We carefully evaluated over 30 entries for this year’s scholarship essay contest. Picking just one winner was tough; there were a lot of thoughtful answers. In the end, the essay we selected stood out from the rest based on the argument presented and quality of writing.
Without further ado, we’d like to present to you the 2018 winning essay, submitted by University of New Mexico undergraduate freshman Ethan Sandweiss. Thank you and best wishes for the 2018-19 academic year, Ethan!
Essay question: Do you think cell phone manufacturers should be held responsible for distracted driving?
Cell phone manufacturers should not be held responsible for distracted driving because drivers must be responsible for their own actions. This battle of responsibility has played out in a Texas court recently involving a fatal crash which was the result of a driver checking their phone. The survivors of the deceased victims filed a suit against Apple, claiming that the lack of implementation of technology to “lock out” users in a moving car was a large contributing factor in the collision.
Cases like the above are often argued based on the fact that the manufacturer should have better designed their technology to save lives. This is the wrong angle to approach the problem from because it negates the driver’s responsibility to maintain a safe and alert presence during their operation of a motor vehicle on the roadway.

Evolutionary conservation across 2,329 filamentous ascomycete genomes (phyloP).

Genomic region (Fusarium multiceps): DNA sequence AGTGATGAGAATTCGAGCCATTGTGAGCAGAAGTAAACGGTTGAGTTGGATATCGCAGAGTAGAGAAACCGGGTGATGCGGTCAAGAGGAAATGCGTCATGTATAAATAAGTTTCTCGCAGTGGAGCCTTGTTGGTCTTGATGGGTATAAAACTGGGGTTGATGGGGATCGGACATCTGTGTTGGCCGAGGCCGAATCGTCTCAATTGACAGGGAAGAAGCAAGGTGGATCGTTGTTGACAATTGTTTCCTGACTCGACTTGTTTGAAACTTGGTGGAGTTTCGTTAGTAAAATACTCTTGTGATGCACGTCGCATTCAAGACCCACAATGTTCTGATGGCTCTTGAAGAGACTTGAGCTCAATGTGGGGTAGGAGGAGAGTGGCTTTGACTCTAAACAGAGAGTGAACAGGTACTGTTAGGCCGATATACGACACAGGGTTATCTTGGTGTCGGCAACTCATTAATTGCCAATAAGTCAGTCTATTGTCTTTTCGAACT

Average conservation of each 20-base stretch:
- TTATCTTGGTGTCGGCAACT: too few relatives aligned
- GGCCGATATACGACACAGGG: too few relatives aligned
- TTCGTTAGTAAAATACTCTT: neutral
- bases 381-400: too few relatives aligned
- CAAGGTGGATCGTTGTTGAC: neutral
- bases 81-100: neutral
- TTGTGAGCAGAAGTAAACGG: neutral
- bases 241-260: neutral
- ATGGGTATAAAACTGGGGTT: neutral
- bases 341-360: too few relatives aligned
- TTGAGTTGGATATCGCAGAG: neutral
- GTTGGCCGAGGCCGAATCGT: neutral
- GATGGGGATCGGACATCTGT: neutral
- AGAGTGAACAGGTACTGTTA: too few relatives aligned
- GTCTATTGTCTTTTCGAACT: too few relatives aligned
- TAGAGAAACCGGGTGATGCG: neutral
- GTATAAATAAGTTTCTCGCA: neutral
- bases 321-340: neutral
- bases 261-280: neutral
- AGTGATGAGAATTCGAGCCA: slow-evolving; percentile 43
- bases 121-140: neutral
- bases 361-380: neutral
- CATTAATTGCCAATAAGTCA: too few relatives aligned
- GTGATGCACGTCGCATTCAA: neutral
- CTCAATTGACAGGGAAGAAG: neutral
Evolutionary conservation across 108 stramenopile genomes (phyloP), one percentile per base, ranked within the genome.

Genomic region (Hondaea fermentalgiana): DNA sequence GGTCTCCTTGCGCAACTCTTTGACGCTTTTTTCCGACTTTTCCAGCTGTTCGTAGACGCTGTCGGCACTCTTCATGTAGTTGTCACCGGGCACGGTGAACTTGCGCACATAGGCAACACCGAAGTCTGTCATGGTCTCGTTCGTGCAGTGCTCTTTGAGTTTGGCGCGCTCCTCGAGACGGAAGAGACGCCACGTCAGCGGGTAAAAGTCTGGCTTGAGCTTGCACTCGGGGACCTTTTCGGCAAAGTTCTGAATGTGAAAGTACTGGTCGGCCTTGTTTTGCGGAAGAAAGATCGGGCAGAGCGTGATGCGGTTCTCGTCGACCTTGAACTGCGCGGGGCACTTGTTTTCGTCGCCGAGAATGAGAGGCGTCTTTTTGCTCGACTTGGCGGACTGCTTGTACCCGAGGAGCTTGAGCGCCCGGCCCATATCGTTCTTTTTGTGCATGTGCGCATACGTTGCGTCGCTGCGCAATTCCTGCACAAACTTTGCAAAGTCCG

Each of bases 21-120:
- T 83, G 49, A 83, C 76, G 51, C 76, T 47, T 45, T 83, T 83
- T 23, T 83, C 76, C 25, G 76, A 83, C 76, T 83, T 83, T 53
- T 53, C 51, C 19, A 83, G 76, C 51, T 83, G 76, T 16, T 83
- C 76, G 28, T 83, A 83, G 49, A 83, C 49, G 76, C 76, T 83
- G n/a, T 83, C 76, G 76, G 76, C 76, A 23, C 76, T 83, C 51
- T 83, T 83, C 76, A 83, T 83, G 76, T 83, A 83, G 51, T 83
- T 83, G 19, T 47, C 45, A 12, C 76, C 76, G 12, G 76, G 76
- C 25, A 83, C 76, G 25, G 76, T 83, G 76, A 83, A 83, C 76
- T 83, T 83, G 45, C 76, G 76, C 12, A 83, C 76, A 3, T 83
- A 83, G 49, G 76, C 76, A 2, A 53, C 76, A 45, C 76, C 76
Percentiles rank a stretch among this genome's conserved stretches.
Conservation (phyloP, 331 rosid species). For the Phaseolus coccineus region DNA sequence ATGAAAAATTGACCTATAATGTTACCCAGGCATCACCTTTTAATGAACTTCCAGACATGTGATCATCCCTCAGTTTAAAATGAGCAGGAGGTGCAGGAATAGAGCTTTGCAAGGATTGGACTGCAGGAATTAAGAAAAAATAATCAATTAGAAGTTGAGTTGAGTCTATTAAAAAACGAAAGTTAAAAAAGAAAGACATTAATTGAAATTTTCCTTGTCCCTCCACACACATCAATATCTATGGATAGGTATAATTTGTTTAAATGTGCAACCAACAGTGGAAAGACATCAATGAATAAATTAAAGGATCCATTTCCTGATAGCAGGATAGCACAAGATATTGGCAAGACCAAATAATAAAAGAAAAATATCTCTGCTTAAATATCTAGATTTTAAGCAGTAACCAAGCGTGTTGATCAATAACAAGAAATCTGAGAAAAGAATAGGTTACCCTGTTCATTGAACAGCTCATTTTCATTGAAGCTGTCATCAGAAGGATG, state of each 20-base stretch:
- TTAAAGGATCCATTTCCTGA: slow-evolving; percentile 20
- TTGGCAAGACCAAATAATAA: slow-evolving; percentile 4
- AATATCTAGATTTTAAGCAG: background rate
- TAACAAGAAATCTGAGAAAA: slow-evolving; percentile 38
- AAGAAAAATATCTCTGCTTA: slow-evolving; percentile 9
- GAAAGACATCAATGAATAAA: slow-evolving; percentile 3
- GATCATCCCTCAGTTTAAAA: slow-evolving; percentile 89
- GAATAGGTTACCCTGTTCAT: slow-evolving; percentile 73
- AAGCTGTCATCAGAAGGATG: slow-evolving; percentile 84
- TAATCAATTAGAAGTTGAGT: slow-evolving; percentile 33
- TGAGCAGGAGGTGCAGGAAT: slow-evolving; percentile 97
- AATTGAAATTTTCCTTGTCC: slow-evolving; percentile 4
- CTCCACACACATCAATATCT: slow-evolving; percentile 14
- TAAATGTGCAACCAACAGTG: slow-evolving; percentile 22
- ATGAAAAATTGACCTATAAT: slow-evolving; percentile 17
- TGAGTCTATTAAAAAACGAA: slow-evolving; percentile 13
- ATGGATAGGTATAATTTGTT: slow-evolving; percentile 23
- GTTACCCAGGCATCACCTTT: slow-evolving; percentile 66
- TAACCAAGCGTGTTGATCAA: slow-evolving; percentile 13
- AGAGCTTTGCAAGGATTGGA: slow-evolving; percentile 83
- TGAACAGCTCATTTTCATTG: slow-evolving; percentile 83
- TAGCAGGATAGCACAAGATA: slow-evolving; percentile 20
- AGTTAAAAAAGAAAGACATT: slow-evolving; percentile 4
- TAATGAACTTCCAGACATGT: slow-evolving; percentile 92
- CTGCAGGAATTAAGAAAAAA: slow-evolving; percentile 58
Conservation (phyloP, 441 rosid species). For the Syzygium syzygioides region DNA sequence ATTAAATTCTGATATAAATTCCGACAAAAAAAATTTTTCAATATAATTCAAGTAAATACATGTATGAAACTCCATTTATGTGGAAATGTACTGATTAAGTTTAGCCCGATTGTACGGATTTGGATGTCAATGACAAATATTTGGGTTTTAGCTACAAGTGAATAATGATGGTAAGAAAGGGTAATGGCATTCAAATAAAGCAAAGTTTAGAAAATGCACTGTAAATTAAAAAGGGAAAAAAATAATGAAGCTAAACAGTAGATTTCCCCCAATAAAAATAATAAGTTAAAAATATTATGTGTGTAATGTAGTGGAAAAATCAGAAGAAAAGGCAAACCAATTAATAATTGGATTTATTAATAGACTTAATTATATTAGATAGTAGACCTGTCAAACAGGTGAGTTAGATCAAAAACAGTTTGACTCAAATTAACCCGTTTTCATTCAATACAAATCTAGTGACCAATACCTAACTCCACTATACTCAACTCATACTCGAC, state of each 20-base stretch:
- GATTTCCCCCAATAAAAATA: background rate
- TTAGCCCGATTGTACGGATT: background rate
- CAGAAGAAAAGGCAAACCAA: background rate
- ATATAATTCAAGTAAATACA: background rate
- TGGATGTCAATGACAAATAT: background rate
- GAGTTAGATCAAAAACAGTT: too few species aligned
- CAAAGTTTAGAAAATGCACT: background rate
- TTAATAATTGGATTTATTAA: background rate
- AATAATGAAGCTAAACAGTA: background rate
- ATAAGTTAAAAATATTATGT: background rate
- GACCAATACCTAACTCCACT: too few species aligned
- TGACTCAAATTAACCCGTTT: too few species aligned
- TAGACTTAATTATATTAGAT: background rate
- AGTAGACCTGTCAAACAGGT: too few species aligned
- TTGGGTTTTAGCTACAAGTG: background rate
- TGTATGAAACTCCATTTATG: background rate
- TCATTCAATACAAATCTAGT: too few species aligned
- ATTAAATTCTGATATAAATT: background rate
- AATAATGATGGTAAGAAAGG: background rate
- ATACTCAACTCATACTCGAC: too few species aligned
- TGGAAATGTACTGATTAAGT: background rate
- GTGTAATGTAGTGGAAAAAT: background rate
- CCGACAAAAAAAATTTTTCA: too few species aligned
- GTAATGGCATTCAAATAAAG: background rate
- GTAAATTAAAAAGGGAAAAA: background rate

Furthermore, the ruling in favor of a lawsuit such as the one mentioned above would establish a dangerous precedent. This precedent would likely cause numerous lawsuits to be filed against food and beverage companies, car and stereo companies, and personal care companies for distracting drivers. Distracted driving encompasses much more than simply the use of a cell phone. Other significant distractions can include other people in the vehicle, the application of makeup while driving, or navigating a map while driving.
A recent study in Israel of 85 young drivers yielded results which indicated that when drivers listen to their preferred type of music, they also make more driving errors. This study is important to the topic because it further illustrates the position that both American court systems and companies would be in if a judge ruled that cell phone manufacturers were liable for distracted driving crashes.
Another crucial part of this issue which must be analyzed is how driving laws are written. While it is important to realize the changes a ruling like this could bring to the court system, it is also necessary that we identify if such a ruling would even align with current laws.
According to New Mexico traffic law statute 66-8-14: “Any person operating a vehicle on the highway shall give his full time and entire attention to the operation of the vehicle. Any person who operates a vehicle in a care-less, inattentive or imprudent manner..........is guilty of a misdemeanor.”
This statute very clearly states that drivers bear the full responsibility of maintaining awareness and attentiveness while behind the wheel. Furthermore, State Statute 66-8-14 directly contradicts the proposal that cell phone manufacturers should be held responsible for distracted driving, along with any other product manufacturers. This contradiction is present because the driver holds all responsibility, preventing the cell phone manufacturer from being liable.